December 19, 2018
Just as We’ve Been Reporting, NASA Already Found Life on Mars 40 Years Ago but Covered It Up for Political Reasons
Sunday, October 20, 2019 by: Ethan Huff
Tags: astrobiology, astronomy, bad-science, breakthrough, cosmos, deception, discoveries, junk science, life, Life on Mars, Mars, NASA, outer space, politics, science cover-up, Space
(Natural News) One of the experimenters involved with the Labeled Release (LR) life detection experiment that took place during NASA’s Viking mission to Mars back in 1976 has gone public with the claim that life on Mars was discovered more than 40 years ago, even though the government has yet to admit the truth.
According to Gilbert V. Levin, writing for the Scientific American blog, test results from this mission were returned to NASA on July 30, 1976, revealing that something was, in fact, alive on Mars in the distant past, despite the planet being uninhabitable today.
Throughout the course of the experiment, a total of four positive results backed by five varied controls showed that “microbial respiration” did exist on the Red Planet, with soil tests showing similar data curves as those collected on Earth.
At the time, NASA was insistent that the mission didn’t uncover true life because no actual organic matter, considered to be the “essence of life,” was detected. As such, NASA declared the mission to be a failure, as it only resulted in the discovery of a life-likesubstance.
“Inexplicably, over the 43 years since Viking, none of NASA’s subsequent Mars landers has carried a life detection instrument to follow up on these exciting results,” notes Levin, suggesting that NASA never expected to discover life on Mars in the first place, and certainly never intended to tell the public about it if it did.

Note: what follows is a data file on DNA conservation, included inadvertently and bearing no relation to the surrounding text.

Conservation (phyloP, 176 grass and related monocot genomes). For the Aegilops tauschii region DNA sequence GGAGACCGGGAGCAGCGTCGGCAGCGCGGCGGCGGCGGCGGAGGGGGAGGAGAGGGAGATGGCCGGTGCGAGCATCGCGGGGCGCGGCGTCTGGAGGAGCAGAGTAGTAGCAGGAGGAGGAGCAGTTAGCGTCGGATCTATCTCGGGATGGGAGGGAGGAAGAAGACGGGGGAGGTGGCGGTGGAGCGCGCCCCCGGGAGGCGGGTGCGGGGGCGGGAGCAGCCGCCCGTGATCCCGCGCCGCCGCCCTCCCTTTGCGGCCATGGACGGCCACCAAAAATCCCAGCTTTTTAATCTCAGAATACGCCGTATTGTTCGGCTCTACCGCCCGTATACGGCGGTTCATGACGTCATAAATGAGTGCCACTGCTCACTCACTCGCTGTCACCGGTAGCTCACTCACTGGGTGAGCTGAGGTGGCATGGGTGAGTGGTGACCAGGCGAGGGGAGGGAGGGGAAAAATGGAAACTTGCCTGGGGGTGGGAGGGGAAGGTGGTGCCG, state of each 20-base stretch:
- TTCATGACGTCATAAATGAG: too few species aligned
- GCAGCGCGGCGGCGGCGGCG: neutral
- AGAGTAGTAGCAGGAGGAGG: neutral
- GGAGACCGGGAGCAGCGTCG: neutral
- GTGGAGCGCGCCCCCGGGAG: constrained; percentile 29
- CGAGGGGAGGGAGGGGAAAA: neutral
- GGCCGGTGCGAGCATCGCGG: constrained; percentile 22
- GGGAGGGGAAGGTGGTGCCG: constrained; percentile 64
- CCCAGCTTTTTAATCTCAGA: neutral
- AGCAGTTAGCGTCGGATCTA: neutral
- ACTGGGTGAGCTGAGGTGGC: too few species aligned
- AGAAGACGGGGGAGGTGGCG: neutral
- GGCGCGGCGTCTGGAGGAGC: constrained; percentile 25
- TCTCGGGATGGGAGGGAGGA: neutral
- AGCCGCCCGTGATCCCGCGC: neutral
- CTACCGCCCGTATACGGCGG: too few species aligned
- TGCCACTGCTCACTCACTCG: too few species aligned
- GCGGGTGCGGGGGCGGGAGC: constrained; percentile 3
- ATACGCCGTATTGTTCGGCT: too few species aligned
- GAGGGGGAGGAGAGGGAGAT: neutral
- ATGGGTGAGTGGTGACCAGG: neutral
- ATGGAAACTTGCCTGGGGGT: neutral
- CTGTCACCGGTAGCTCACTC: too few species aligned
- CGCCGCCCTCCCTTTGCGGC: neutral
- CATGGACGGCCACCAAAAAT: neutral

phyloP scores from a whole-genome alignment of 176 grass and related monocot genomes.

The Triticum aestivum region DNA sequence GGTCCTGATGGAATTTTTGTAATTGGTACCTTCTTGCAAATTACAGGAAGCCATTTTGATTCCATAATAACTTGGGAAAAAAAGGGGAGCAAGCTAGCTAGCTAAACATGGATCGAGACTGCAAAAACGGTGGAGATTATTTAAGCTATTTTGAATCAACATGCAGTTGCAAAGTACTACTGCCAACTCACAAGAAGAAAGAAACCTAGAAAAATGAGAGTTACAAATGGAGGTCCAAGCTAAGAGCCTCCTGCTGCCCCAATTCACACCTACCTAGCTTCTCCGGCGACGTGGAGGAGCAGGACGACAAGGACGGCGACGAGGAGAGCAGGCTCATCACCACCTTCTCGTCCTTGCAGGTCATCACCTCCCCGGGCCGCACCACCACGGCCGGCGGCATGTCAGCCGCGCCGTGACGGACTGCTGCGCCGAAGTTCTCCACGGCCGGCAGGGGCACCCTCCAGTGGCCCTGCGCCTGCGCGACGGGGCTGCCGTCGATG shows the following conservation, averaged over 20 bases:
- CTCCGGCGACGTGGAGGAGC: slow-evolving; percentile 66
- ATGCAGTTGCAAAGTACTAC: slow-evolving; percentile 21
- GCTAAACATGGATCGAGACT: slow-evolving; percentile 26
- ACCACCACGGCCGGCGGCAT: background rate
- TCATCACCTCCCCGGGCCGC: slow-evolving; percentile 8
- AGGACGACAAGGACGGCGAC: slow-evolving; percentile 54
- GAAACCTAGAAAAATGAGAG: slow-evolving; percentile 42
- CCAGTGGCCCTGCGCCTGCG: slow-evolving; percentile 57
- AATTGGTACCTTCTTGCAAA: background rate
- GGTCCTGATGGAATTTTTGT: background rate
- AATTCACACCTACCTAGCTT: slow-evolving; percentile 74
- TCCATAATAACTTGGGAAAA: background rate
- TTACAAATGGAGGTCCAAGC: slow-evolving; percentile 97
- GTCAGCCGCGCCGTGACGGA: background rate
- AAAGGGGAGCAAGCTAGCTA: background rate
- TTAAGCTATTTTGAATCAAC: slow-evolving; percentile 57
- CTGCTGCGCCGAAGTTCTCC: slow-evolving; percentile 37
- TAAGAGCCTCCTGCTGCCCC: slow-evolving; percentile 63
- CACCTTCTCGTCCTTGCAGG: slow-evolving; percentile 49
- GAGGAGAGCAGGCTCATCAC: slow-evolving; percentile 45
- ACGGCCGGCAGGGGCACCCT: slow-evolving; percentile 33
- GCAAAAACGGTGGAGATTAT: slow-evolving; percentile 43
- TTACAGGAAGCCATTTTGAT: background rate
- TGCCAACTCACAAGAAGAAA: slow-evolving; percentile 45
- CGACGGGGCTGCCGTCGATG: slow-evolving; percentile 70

“Instead the agency launched a series of missions to Mars to determine whether there was ever a habitat suitable for life and, if so, eventually to bring samples to Earth for biological examination,” Levin further explains.
For more related news about space, be sure to check out Space.news.
NASA is fake news
NASA has long claimed that its number-one priority is to find alien life. So why, then, has NASA been covering up the truth all these years, and even going so far as to prohibit the use of life-detection technologies on its many subsequent space missions?
According to Mike Adams, the Health Ranger, NASA is a fraudulent pseudoscience organization that, just like the fakestream media, is in the business of pushing fairy tales as facts, while simultaneously covering up the truth.
“NASA is lying all the time, just like CNN and all the other fake news media,” Adams writes, highlighting numerous other fake space incidents like the infamous helicopter stunt for which NASA tried to claim that helicopters somehow have the ability to fly in vacuums like the surface of Mars, which has almost no atmosphere.
“… according to NASA, we’re supposed to believe that a dual-rotor helicopter will fly in virtually no atmosphere, powered by on-board solar panels and batteries, somehow defying gravity that’s 38% of Earth’s gravity with an atmosphere that’s only 0.6% as thick,” Adams writes about NASA’s fraudulent claims.
As for NASA’s longstanding Mars cover-up, further proof that life did, in fact, exist on the Red Planet can be found in the fact that surface water has also been detected there, as has the alleged carbon footprint of “ancient Martian” civilizations.
“In summary, we have: positive results from a widely-used microbiological test; supportive responses from strong and varied controls; duplication of the LR results at each of the two Viking sites; replication of the experiment at the two sites; and the failure over 43 years of any experiment or theory to provide a definitive non-biological explanation of the Viking LR results,” Levin concludes.
“What is the evidence against the possibility of life on Mars? The astonishing fact is that there is none. Furthermore, laboratory studies have shown that some terrestrial microorganisms could survive and grow on Mars,” he concludes.
Sources for this article include:
W. O. Belfield, Jr.